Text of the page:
EURO 2105. Introduction to the European Union (3-0-3) A survey of the politics, history, economics, geography, economy and culture of the European Union. First required course for the European Union Certificate. (Course fee required.)
ITDS 1125. Geology in the Public Discourse: Modern and Historical Conflicts Between Science and Public Opinion (2-0-2) This course will explore the sometimes contentious debates between geologic science and pseudoscientific ideologies, especially modern and/or historical conflicts between scientific theories and established belief systems. The course will explore the nature of geological science in the context of public discourse on evolution and creation/intelligent design, flood geology, and the age of the Earth.
LEAD 1705. Introduction to Servant Leadership (2-0-2) Will enable students to define leadership and to understand the concept of Servant Leadership. Students will begin to examine their own beliefs about leaders, leadership, and themselves. They will be introduced to the current research literature on leadership and will become acquainted with various leadership theories. Necessary skills for effective leaders will be introduced and practiced. This course includes a community service component and is open to all students. (Course fee required.)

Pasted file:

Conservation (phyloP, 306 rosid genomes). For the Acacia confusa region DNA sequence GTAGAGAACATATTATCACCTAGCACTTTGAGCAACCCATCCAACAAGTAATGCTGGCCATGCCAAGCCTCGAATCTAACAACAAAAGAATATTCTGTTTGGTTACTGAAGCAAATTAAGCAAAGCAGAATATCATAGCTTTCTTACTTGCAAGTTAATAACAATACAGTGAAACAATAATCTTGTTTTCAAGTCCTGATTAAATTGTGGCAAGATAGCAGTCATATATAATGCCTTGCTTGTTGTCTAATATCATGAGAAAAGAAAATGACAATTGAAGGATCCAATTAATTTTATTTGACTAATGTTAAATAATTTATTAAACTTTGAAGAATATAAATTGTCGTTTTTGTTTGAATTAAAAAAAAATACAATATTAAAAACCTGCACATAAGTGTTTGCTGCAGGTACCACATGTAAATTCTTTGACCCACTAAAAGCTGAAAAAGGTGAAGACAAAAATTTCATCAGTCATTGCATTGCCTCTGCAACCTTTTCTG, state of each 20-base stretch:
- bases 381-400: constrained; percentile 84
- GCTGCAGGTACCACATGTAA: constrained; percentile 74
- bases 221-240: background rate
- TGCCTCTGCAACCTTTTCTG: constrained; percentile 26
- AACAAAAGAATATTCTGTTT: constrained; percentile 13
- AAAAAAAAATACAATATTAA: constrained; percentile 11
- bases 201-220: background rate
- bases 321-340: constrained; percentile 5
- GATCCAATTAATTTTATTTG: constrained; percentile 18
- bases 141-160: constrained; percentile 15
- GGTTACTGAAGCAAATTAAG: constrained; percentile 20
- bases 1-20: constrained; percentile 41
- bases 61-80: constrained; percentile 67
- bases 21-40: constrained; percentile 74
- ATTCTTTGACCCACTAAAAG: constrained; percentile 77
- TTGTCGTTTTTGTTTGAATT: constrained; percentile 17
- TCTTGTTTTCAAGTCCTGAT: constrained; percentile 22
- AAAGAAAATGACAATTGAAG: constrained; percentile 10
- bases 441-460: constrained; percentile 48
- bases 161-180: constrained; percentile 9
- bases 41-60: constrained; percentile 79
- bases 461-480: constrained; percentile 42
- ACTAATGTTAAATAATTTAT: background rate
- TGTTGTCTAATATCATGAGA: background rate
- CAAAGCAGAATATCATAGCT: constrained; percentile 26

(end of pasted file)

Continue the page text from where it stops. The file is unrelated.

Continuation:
LIBR 1105. Library Research Methods (2-0-2) This hands-on course introduces students to contemporary research techniques and strategies to become efficient and effective consumers and creators of information in the 21st century. The study of the role of libraries in society and nature of information will coincide with access to key online and electronic resources. In addition, students will learn important aspects of the research process in order to appropriately acquire, evaluate, organize and ethically use collected information. The knowledge and practical competencies in this course creates a foundation for academic success and lifelong learning. (Course fee required.)
POLS 2401. Global Issues (3-0-3) This courses introduces students to contemporary issues in global affairs. It assumes no prior knowledge of international relations. The course examines problems facing the global community, as well as the prospects for governments, individuals, and international groups to address those problems. Issues include population and demographics, natural resources and the environment, the globalization of the economy, terrorism and threats to security, development and technology, global security, ethics, human rights, and the role of the United States and other regional powers in world affairs.
HIST 1111. World History to 1500 (3-0-3) A survey of world history to early modern times.
HIST 1112. World History since 1500 (3-0-3) A survey of world history from early modern times to the present.